In many ways, Thiago Santos is no better than the dozen title challengers Jon Jones has already beaten. He is no more technically sophisticated than Anthony Smith, no more athletic than Vitor Belfort, no faster than Ovince Saint Preux. In many ways, he is far worse than some of Jones’ victims. Daniel Cormier, Lyoto Machida, and Alexander Gustafsson all have deep wells of skill the likes of which Marreta could not dream of matching—and none of those men has lost a fight to Eric Spicely, either.
So what’s with this feeling that Santos may in fact be the most dangerous foe Jones has ever faced?
One thing which cannot be overstated (and which explains my own preference for the likes of GSP and Jose Aldo when it comes to the GOAT conversation) is the fact that light heavyweight is really very bad. The division over which Jones has reigned for the better part of these last eight years is among the weakest in the entire sport, one of those weight classes where the crusty old veterans just keep getting older and crustier, and yet the best prospects modernity has to offer bounce harmlessly off of them over and over. Year after year, the light heavyweight legends just keep limping along, slightly worse than the year before but always good enough to randomly knock out a Corey Anderson or Tyson Pedro.
Thiago Santos is not the first middleweight to peer upward and decide that his luck would be better tried against bigger and (quite literally) badder competition. Three of Jones’ previous challengers came from ranks of 185, and former middleweight champ Luke Rockhold will also be trying his hand at light heavyweight at UFC 239. But Chael Sonnen and Vitor Belfort were too old and too frail when Jon fought them, and Anthony Smith, his most recent victim, lasted hardly more than six minutes when he and Santos squared off in 2018—which is to say, he survived four times longer against Jones than he did against the Brazilian sledgehammer.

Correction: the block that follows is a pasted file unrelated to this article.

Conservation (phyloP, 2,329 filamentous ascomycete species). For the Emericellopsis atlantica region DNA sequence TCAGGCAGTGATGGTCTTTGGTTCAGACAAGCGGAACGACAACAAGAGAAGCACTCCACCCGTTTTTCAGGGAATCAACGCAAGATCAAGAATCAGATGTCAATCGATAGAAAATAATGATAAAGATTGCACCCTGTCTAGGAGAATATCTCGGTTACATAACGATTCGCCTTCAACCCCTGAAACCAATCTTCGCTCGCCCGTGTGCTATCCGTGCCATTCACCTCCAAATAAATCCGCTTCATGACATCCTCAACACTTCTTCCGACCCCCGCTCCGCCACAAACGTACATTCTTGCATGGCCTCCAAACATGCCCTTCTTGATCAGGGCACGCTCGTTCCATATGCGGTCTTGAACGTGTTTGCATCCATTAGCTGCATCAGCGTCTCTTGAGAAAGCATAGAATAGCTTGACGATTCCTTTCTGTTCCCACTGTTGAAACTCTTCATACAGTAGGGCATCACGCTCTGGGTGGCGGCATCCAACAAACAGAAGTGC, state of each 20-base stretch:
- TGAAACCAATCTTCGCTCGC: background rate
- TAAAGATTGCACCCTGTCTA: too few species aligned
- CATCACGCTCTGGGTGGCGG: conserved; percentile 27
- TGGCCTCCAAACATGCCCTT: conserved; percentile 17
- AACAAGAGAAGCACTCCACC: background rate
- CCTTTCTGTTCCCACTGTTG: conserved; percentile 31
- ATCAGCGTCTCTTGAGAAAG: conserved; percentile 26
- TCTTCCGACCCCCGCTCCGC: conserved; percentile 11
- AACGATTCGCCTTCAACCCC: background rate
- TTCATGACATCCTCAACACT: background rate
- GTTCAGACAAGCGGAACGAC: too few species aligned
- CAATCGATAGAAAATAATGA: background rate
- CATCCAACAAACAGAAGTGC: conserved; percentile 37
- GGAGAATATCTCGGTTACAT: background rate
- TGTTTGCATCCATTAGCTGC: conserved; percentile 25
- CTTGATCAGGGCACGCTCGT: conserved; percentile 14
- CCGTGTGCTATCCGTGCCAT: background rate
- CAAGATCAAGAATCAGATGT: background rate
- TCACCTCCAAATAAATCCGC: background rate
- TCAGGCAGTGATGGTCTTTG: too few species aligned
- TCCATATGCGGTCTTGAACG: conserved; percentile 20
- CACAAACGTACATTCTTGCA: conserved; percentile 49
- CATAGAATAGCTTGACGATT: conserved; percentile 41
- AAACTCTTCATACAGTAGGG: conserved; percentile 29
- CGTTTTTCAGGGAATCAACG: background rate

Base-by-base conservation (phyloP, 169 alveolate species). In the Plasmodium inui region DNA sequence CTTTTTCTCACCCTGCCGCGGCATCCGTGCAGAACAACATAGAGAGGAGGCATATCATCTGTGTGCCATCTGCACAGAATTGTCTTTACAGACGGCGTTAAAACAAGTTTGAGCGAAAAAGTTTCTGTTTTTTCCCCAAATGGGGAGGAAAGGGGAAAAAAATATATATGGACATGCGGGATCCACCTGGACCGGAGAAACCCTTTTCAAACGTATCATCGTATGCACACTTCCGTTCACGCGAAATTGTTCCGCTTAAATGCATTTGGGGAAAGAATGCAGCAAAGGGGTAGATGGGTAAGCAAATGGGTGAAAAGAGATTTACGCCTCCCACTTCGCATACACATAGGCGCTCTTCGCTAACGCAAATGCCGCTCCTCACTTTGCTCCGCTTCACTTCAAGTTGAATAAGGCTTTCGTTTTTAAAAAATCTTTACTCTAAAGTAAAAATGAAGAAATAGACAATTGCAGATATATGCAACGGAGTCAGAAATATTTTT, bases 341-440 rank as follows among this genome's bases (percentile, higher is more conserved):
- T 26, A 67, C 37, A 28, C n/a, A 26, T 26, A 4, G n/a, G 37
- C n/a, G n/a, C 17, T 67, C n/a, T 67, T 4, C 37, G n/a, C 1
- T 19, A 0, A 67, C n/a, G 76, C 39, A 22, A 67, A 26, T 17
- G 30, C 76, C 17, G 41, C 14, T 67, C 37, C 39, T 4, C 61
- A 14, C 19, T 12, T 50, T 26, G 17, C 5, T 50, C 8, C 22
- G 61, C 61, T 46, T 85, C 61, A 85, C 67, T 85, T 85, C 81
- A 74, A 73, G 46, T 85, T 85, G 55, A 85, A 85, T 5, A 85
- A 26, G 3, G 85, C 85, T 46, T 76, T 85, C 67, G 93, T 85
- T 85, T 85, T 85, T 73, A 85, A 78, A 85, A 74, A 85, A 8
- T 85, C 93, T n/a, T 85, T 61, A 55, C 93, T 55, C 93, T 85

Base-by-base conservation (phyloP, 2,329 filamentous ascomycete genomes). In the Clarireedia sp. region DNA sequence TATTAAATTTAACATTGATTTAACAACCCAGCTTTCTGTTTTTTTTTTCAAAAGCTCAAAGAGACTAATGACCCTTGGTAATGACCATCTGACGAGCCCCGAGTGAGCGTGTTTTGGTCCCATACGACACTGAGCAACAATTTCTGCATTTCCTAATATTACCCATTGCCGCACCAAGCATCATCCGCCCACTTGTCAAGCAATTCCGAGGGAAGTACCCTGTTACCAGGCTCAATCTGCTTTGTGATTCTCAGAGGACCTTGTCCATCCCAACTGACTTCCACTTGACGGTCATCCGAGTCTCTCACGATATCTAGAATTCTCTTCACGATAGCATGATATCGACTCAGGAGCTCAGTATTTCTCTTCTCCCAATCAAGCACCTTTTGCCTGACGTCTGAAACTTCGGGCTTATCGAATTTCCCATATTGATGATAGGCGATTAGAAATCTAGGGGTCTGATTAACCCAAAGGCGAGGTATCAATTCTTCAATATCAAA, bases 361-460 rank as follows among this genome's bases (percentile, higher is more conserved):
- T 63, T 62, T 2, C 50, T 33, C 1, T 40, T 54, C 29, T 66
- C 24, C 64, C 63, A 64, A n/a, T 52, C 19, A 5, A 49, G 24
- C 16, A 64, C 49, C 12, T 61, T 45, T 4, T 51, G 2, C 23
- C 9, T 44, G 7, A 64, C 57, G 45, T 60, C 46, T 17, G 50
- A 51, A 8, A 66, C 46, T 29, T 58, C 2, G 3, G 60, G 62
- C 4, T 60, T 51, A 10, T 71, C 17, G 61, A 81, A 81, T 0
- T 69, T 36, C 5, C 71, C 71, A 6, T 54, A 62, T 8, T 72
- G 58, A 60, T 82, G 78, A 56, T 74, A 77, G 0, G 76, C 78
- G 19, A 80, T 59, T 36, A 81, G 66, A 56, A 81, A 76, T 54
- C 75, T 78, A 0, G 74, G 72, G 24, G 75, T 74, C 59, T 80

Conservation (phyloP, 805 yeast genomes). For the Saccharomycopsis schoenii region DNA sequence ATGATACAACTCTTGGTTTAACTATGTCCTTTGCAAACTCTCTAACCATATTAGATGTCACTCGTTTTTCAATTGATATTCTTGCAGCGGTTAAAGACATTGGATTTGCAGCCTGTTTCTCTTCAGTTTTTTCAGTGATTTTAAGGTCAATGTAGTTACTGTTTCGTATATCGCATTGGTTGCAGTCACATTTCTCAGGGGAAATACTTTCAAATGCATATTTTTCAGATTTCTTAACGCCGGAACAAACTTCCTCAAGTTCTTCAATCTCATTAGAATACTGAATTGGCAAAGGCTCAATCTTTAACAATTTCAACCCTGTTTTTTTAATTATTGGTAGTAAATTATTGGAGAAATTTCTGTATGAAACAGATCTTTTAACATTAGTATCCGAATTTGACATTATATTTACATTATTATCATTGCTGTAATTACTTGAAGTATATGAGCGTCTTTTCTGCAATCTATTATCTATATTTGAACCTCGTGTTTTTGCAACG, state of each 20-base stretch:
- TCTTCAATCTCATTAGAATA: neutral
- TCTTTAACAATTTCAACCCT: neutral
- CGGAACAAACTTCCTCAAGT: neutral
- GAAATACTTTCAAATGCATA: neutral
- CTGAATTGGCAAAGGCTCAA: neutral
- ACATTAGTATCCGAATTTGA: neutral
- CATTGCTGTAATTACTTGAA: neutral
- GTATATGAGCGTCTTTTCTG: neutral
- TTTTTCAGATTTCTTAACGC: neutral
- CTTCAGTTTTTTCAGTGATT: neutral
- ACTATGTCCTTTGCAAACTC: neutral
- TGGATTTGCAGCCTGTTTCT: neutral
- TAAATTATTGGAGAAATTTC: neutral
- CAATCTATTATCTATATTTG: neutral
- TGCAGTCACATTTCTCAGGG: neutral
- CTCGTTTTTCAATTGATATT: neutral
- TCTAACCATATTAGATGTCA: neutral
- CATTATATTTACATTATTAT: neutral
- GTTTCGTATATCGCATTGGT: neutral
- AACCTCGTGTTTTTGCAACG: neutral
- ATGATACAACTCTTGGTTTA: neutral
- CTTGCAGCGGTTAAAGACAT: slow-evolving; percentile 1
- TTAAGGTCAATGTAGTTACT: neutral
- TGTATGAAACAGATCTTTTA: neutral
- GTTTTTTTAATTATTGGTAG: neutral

Athletically, Santos belongs in the same category as Yoel Romero and Jose Aldo. His knockout power puts him next to men like Dan Henderson and Robbie Lawler. And despite the fifty pounds of separation between them, he throws kicks as quickly and as accurately as Edson Barboza. He is quicker, more dynamic, and certainly a lot crazier than the vast majority of contenders at 205. He has a strange penchant for mentioning the pain he hopes to visit on his opponents in his interviews, and it wasn’t long ago that he deliberately threw out a whole training camp’s worth of gameplanning in favor of an impromptu slobberknocker with Jimi Manuwa. He ate everything the English puncher had to offer, and then knocked him out.
But it’s the kicks that Jones will have to be particularly watchful of. He has never faced anything like them before, and for a fighter who specializes in keeping his opponent’s at arm’s reach, Jones is liable to spend lots of time right in the middle of Santos’ kicking range.
1. As Anders backs him toward the fence, Santos throws away a big, halfhearted kick to get some space away from it.
2. Anders moves forward again.
3. This time Santos interrupts his advance with a stomping side kick to the knee. Anders has to pause and bend his legs to avoid injury.
4. Anders continues to press forward, but Thiago’s kick feints keep him from closing too quickly.
5. Santos circles to his left.
6. As his lateral movement changes the angle, Santos snipes Anders’ hamstring with a hard outside low kick.
7. Santos goes back to circling; Anders continues advancing, now squaring his stance, pointing his knee out to discourage outside low kicks.
8. This time Thiago nails him with a savage inside low kick, taking advantage of the new opening and making Anders stumble.
Santos possesses a full vocabulary of lightning fast kicks, which help him both to maintain and exploit the kind of long range that Jones usually prefers. And when the low kicks and body kicks start to draw a reaction out of the opponent, Santos is always eager to lay his shin across someone’s face, or else try some kind of triple axel rolling thunder madness that ends with him on his ass and his opponent decapitated.